NAEYC’s New Membership Feature

Are you a member of the National Association for the Education of Young Children (NAEYC)? If so, you can access their new membership feature- Hello! Hello is an accessible online space for engaging and dynamic discussion around specific topics in early childhood education. It is a unique platform for early childhood educators to share their diverse insights, opinions, and ideas about their profession. Topics currently trending on Hello include blocks in kindergarten, tips for a director starting in a new program, and music in classrooms.

Each day NAEYC members receive a digest email highlighting the conversations their colleagues are having in the open forum on Hello. In addition, the platform provides early childhood educators the opportunity for digital, year-round networking with experts and peers nationwide to have conversations and create connections around early learning issues. This modern platform allows all NAEYC members to participate in these valuable conversations. Hello is the perfect opportunity to strengthen your connection to your profession!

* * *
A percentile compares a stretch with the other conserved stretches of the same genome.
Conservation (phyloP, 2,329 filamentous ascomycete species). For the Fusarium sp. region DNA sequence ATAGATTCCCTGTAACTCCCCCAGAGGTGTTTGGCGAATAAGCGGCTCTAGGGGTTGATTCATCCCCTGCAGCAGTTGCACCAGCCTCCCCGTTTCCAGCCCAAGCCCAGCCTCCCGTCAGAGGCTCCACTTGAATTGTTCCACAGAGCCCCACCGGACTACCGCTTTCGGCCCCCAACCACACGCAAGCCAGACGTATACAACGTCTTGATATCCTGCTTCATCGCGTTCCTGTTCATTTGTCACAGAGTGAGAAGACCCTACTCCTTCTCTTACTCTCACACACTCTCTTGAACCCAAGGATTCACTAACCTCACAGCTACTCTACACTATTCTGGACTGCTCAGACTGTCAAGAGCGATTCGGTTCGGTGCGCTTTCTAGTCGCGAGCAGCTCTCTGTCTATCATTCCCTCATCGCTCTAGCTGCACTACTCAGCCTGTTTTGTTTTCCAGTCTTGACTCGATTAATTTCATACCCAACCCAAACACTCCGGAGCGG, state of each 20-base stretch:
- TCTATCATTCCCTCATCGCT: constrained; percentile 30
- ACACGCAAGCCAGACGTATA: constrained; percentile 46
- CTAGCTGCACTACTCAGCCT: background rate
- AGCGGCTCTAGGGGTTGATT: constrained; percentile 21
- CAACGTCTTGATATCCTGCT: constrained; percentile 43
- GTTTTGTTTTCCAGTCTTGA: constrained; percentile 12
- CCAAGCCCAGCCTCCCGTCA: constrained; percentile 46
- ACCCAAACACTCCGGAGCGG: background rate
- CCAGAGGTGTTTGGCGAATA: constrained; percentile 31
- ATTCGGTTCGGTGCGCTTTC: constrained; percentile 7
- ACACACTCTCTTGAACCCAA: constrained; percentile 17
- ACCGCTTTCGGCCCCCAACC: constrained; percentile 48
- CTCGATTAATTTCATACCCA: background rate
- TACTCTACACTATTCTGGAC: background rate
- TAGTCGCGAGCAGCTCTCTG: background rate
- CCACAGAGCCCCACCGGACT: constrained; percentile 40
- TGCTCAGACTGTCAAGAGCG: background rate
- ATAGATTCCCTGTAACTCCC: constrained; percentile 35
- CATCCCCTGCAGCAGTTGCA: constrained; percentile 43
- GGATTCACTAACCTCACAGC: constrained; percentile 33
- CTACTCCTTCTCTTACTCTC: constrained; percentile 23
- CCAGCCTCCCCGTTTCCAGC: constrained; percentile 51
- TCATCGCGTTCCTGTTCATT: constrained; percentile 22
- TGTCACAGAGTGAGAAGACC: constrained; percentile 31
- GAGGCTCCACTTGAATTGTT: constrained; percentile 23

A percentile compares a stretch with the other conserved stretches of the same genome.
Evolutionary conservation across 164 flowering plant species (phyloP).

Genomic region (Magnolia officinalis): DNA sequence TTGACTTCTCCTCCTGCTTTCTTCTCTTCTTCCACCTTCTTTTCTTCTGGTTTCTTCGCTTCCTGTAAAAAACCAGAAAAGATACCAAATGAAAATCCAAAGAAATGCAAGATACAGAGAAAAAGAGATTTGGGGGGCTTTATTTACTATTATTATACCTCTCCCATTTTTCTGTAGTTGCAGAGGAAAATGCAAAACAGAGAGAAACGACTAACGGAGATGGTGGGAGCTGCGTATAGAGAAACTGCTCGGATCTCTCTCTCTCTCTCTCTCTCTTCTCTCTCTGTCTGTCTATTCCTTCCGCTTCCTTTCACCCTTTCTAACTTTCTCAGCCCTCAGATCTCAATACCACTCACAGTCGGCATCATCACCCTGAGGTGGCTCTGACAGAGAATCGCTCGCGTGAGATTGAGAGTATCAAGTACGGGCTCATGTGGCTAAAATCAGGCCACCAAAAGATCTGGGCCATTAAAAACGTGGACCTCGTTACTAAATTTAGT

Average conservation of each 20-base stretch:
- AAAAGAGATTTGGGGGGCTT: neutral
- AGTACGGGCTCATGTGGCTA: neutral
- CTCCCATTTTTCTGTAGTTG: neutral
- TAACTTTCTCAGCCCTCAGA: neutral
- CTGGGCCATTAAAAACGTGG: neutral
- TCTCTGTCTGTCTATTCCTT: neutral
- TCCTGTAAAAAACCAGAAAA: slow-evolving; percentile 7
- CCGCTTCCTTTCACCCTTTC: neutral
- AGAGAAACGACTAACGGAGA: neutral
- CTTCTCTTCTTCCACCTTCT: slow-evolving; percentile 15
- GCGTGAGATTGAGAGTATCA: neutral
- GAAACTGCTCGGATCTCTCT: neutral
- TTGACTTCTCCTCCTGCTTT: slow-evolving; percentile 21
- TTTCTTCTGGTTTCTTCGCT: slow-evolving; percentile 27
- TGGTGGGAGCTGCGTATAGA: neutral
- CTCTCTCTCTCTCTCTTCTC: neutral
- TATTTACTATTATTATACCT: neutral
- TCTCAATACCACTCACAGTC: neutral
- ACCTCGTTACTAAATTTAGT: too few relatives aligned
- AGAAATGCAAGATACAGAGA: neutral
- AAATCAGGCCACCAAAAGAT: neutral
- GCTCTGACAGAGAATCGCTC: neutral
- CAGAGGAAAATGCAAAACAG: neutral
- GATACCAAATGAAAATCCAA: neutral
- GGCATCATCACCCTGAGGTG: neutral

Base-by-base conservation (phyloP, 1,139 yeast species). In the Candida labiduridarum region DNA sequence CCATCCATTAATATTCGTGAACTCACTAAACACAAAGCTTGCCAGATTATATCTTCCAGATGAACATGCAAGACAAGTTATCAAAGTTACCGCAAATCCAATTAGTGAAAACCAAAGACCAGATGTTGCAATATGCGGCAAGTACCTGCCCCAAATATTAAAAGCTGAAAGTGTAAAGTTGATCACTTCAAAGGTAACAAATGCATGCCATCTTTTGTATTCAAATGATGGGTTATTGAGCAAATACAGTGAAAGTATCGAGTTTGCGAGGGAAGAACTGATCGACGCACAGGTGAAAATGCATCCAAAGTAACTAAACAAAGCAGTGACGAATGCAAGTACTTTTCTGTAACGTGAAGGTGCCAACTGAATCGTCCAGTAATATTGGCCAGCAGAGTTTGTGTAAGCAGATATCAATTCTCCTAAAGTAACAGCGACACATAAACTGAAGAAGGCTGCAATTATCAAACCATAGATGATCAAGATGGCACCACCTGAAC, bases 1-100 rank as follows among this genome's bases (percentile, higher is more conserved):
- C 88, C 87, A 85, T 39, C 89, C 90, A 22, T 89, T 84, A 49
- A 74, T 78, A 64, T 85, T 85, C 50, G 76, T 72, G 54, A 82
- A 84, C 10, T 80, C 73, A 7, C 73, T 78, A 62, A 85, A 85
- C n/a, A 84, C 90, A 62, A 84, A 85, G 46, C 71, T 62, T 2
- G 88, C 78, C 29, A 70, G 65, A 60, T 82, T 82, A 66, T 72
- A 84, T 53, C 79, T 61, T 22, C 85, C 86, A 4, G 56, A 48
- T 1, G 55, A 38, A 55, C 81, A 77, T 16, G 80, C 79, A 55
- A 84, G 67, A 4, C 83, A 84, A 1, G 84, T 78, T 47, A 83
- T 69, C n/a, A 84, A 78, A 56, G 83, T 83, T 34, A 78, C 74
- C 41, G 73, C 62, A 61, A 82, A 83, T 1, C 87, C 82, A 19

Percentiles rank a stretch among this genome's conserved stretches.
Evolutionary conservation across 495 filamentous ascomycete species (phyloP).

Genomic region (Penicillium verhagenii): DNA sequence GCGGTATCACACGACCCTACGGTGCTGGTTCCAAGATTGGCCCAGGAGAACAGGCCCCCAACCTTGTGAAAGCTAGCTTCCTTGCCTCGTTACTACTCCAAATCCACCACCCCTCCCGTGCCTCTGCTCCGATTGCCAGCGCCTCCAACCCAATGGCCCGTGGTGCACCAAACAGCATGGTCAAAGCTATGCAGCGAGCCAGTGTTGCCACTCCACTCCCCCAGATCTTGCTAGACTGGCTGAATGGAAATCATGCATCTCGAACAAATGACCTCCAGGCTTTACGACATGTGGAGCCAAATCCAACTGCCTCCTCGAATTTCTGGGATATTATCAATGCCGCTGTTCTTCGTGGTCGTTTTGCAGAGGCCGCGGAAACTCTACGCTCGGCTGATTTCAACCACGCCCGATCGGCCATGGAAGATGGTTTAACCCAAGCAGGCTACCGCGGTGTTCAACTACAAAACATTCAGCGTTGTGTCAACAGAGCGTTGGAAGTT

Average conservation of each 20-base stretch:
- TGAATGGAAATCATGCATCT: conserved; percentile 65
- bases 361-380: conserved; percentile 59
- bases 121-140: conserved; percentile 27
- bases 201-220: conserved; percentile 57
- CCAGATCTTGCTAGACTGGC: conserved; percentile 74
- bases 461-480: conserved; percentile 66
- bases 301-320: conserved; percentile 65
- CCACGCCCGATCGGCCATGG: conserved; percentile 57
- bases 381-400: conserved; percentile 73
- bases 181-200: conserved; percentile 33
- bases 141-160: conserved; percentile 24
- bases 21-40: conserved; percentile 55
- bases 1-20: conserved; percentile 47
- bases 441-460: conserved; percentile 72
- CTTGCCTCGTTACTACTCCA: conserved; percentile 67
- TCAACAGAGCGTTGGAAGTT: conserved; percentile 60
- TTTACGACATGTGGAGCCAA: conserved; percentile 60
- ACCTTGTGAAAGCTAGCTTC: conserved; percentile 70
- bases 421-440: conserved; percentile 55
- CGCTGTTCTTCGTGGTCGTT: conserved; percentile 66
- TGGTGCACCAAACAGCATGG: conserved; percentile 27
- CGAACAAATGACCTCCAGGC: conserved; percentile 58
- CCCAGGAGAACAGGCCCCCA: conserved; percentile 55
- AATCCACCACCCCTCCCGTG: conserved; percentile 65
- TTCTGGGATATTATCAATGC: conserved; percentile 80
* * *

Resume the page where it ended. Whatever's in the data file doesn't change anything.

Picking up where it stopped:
Only NAEYC members can contribute to the conversations; however, anyone is able to view the posts online here. Below we highlight a few posts from a conversation about preparing early childhood educators:

NAEYC member Tim from Texas began the discussion:

I agree with the philosophical discussion that early childhood teachers need to be better trained and if they are better trained and receive a degree they should be better compensated, however I have yet to see the mathematical formula that makes that possible in the early childhood field.  If someone has figured that out, I would be interested in hearing about it.

Another member of the Hello community, Robert from Virginia, replied:

I certainly agree with what others are saying. I believe a degree in Early Childhood Education makes a difference in the competency and confidence a teacher of young children has in designing and implementing a learning environment where young children enjoy learning, growing and developing together with their teacher and peers. I do think the quality of the degree program makes a difference and should integrate theory with practice. Connecting a practicum to a course seems to me to be beneficial as well as thinking about how to offer the courses where and as teachers work is important.

Community member, Nora from New Jersey, weighed in with her perspective: